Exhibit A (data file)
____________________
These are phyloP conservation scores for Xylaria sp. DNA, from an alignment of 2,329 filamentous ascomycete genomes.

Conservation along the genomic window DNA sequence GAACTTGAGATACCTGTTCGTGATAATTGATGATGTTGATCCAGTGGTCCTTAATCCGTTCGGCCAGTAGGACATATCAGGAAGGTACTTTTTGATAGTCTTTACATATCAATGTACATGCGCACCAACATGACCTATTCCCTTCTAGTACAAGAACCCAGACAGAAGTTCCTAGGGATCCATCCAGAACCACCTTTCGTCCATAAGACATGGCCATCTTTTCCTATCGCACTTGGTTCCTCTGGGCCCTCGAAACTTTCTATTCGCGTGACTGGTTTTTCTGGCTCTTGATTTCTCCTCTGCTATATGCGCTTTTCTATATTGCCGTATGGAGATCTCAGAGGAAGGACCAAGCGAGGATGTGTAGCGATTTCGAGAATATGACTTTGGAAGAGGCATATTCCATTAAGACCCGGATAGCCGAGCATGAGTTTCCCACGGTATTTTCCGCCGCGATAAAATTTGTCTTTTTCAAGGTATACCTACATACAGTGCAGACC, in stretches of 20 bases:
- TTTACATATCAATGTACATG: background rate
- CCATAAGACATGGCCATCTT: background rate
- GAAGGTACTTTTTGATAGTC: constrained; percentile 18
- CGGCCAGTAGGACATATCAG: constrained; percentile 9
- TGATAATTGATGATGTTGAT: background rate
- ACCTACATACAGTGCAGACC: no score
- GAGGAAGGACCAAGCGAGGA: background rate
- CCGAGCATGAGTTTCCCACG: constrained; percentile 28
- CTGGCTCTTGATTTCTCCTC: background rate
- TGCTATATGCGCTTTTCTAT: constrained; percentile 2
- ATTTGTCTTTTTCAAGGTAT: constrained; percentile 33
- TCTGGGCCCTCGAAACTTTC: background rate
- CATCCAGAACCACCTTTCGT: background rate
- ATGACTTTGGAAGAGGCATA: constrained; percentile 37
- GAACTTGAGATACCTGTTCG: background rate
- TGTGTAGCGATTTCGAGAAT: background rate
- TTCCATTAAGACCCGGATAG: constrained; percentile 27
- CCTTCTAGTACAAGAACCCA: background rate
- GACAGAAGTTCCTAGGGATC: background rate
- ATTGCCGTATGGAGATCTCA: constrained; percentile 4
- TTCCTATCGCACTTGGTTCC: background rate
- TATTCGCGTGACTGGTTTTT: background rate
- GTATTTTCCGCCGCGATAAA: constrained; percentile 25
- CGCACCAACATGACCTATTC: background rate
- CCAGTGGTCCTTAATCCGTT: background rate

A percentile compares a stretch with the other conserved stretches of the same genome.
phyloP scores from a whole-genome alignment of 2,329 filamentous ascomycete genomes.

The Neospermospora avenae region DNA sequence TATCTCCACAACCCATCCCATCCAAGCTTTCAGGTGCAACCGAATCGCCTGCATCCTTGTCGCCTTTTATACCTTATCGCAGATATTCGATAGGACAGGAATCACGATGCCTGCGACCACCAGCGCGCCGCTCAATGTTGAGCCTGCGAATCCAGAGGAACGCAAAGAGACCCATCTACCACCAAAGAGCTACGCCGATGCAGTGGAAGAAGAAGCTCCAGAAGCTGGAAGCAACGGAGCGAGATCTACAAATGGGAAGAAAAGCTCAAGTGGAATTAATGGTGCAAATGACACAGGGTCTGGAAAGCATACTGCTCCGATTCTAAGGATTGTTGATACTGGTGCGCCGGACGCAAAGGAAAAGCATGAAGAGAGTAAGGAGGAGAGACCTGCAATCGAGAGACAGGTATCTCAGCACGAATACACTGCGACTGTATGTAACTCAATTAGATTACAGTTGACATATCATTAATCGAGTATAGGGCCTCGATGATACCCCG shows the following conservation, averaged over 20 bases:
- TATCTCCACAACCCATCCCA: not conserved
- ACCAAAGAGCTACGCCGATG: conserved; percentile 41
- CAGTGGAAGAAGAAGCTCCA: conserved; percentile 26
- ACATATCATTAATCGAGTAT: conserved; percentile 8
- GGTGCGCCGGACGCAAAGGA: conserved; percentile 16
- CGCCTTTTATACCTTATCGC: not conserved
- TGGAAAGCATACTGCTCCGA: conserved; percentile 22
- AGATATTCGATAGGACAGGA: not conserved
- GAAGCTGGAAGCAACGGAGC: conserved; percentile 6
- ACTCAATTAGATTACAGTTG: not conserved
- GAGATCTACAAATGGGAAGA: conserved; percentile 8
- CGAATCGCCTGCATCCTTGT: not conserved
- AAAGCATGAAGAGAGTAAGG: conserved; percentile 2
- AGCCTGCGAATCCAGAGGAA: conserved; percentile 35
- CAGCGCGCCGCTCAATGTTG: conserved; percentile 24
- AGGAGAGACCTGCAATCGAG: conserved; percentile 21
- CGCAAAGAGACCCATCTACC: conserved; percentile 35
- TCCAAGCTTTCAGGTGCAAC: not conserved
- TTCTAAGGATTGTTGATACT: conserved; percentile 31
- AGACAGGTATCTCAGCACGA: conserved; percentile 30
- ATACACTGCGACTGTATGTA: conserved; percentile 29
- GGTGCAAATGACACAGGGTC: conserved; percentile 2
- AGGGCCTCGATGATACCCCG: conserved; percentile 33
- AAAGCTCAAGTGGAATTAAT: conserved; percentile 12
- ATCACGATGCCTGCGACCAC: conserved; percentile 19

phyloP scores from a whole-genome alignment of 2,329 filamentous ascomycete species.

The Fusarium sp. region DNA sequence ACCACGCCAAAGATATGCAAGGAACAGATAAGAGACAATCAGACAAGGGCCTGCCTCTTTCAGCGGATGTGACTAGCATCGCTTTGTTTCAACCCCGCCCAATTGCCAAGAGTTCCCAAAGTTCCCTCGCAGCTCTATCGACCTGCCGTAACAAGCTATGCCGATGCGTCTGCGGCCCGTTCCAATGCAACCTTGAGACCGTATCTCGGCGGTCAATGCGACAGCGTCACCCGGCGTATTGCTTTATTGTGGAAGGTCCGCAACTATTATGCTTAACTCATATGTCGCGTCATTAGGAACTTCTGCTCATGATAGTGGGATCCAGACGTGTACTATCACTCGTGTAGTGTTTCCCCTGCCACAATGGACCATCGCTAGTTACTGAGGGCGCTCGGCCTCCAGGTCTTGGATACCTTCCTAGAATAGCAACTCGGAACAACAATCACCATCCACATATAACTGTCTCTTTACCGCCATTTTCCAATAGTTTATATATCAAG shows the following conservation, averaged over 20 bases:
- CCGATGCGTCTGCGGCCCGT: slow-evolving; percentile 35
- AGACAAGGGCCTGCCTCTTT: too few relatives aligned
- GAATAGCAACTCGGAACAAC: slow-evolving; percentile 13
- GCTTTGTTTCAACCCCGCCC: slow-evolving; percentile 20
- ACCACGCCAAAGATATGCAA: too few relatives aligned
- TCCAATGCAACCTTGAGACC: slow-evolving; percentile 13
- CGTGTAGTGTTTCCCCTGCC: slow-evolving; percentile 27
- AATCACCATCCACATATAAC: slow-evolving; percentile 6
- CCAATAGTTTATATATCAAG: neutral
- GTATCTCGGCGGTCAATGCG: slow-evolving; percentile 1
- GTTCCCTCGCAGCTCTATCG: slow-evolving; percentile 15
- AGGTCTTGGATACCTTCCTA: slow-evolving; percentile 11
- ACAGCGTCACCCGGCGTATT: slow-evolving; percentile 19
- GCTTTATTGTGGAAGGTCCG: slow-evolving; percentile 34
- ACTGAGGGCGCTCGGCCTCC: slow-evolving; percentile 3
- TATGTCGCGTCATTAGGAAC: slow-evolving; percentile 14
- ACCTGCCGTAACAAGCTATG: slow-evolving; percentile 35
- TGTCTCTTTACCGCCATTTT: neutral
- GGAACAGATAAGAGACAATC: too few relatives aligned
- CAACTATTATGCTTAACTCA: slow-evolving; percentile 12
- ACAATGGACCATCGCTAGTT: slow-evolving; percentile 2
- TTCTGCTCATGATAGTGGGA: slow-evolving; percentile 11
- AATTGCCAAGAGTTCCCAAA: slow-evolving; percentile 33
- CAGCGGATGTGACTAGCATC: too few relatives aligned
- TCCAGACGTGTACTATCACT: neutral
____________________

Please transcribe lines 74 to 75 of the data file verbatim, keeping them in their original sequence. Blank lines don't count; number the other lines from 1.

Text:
- ACCTGCCGTAACAAGCTATG: slow-evolving; percentile 35
- TGTCTCTTTACCGCCATTTT: neutral